Donate for Sita

Sita’s Hat and Glove set

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9) SUBHADRA:- A mother of 3 almost grown children is happy to have a stable income. A mature forty years of age does her best to improve her skills. Subhadra is always eager to learn new designs. She is saving to improve her house which needs repair from the earthquake. Many families in Nepal live in homes that were damaged during the big earthquakes, but there is such a scary possibility lurking, I feel an eminent sense of danger and trepidation for them.
 

 

Donate for Subhadra

Subhadra’s Hat and Glove set

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Opportunities in Nepal for Volunteers and Digital Nomads

Of all the places in the world to volunteer, I don’t think you can find a better one than Nepal. Notice these benefits compared to other countries:

1. A tolerant populace.
2. The local people genuinely want to know you. Nepal has recently been added to the ‘World’s friendliest countries.
3. The government, including police, are kind to tourists.
4. Violent crime toward tourists is almost non-existant in most places in Nepal.
5. Nepal is one of the least expensive countries to travel to.
6. There is a genuine need just about anywhere you look for help. You should not pay a private company  (or NGO) for a volunteer placement in Nepal. However, you should be prepared to pay from $5-10 per day for food.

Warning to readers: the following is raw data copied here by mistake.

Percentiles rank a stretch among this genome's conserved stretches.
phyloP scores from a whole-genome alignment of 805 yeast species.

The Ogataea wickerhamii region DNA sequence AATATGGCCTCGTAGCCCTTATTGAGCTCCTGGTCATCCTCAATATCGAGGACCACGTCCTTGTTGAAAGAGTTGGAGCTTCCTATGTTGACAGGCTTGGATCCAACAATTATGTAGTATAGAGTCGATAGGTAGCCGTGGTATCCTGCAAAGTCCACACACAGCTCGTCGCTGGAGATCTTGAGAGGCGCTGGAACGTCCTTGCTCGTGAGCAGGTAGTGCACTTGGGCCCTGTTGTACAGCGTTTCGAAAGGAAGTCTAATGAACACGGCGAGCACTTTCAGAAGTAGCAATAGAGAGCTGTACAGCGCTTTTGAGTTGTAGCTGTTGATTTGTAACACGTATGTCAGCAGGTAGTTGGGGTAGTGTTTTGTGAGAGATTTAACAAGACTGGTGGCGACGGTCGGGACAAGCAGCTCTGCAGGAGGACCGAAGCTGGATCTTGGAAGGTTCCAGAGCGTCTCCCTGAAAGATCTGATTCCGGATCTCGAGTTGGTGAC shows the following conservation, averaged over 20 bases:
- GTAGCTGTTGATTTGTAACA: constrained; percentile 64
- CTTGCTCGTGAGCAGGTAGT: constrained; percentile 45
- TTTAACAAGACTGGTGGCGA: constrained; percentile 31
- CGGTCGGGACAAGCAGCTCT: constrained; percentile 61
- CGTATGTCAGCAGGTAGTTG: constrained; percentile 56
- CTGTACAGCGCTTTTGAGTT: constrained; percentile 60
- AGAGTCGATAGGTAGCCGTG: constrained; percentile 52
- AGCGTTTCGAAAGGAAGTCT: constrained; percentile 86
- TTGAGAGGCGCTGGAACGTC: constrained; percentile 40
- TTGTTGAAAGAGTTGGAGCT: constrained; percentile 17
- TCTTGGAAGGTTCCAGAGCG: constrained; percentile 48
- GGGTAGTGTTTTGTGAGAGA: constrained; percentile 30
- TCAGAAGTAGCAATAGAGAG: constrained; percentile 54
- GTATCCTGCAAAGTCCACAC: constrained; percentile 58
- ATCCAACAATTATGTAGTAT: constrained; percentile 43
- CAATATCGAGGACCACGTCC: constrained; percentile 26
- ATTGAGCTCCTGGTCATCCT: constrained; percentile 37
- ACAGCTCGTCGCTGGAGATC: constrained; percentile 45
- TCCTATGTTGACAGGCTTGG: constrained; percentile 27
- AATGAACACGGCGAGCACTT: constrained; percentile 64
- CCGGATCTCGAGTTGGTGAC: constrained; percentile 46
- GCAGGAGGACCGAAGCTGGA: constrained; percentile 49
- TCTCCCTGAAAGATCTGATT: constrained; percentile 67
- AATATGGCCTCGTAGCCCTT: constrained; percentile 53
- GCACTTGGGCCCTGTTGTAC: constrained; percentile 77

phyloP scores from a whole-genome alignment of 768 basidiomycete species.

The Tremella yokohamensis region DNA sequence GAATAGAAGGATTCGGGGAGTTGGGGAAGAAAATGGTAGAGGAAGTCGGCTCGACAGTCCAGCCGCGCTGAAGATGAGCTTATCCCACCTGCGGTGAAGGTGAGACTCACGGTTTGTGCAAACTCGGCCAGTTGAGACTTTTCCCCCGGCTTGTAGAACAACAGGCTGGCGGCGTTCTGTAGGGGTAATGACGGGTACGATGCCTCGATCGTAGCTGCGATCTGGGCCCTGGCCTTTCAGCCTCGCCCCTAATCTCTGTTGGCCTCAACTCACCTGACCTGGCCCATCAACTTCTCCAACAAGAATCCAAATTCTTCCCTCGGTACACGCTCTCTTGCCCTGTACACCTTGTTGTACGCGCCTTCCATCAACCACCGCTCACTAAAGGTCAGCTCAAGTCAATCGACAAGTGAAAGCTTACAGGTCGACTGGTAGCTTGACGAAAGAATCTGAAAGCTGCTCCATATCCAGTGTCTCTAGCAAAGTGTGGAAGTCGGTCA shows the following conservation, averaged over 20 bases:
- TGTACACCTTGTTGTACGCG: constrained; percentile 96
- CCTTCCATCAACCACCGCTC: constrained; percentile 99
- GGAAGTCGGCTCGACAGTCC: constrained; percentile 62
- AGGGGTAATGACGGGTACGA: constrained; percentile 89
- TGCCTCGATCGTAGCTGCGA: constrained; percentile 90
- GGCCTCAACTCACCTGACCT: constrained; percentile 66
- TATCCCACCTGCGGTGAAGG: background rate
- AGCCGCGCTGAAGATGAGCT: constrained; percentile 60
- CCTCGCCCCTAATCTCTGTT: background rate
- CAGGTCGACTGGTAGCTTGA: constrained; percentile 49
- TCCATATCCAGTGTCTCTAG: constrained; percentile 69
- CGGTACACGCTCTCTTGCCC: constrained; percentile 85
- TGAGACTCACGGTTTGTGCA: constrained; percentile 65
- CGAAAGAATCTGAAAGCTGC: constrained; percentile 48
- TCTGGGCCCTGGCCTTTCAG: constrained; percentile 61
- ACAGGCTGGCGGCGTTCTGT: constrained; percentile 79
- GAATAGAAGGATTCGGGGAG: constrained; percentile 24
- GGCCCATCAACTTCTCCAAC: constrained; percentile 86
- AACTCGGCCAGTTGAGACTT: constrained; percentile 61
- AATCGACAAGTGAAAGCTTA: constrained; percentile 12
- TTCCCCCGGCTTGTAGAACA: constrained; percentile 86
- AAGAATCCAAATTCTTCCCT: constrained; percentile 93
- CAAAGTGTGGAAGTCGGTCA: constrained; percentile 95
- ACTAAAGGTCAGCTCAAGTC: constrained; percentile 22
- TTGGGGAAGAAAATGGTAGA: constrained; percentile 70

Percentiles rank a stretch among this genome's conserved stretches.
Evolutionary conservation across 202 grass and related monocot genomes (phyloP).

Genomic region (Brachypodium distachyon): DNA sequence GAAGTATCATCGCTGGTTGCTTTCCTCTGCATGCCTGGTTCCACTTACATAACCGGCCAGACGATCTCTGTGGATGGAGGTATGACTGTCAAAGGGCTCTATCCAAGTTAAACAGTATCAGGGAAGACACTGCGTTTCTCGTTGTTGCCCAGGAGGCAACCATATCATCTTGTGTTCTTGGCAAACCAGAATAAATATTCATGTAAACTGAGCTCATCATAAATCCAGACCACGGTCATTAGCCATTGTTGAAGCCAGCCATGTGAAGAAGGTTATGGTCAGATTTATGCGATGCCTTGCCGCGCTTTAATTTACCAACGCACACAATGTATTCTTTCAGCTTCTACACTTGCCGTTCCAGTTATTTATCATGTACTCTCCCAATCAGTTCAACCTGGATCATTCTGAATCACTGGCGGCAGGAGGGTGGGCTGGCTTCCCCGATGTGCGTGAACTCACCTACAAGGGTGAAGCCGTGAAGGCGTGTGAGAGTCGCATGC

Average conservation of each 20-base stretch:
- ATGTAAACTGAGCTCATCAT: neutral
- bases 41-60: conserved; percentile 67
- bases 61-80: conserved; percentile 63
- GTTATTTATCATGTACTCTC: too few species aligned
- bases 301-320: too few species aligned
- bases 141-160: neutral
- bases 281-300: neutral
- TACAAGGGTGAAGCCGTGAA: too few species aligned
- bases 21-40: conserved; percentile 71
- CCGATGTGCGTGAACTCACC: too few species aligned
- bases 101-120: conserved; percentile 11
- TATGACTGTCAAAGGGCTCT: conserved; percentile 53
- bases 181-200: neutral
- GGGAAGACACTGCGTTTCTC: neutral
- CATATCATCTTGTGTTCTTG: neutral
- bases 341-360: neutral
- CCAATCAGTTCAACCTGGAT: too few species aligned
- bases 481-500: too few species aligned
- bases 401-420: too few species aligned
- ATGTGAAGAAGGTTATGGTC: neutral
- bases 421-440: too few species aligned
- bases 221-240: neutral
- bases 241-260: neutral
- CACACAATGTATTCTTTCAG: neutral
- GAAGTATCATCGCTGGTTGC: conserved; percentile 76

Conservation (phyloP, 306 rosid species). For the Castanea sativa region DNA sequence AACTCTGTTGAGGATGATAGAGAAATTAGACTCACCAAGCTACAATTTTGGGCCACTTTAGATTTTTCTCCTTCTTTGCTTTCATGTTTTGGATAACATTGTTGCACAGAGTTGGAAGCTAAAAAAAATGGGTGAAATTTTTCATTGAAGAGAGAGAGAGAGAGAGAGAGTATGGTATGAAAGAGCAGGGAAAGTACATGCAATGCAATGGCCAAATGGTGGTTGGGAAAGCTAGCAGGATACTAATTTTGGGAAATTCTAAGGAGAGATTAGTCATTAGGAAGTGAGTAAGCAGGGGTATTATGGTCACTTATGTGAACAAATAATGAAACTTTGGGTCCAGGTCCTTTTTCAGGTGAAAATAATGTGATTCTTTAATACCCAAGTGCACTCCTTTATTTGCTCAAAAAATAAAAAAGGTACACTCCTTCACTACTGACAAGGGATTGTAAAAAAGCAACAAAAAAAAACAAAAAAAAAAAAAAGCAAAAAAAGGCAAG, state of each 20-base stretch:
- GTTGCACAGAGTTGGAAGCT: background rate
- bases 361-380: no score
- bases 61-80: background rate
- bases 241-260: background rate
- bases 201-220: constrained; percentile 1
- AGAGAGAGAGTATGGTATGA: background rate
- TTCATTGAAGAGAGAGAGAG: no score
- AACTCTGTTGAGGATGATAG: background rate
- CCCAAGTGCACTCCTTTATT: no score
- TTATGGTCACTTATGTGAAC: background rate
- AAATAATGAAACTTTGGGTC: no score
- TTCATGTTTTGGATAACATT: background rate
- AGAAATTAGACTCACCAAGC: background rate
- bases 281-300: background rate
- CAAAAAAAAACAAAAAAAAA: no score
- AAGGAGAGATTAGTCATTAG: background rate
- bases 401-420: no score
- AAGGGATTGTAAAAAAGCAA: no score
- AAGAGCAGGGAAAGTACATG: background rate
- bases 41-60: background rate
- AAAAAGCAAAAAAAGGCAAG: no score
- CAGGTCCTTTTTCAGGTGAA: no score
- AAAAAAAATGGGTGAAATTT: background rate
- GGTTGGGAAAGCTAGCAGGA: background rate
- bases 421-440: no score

7. The weather in the Kathmandu Valley, outside Kathmandu City, is mild and with fresh air. Chitwan makes an excellent volunteer experience in the winter time, otherwise, you’ll need to worry about things like it being too hot and malaria.

Posted in kaygarnayfornepal.blogspot.com

Sunday, May 6, 2018

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How Can I Volunteer in Nepal and Not be Party to Exploitation?

How to get the most out of your volunteer efforts?

Of all the questions I hear asked, this is probably the most common. We Westerners love to help people in less developed countries. The Africans figured it out a long time ago that social work is a very lucrative profession. And now, the Nepalis are catching on. A Nepali social worker who came over for tea last year encouraged my younger Nepali friend to get into social work. “There’s a lot of money in it,” he counseled. And this is the major problem in Nepal.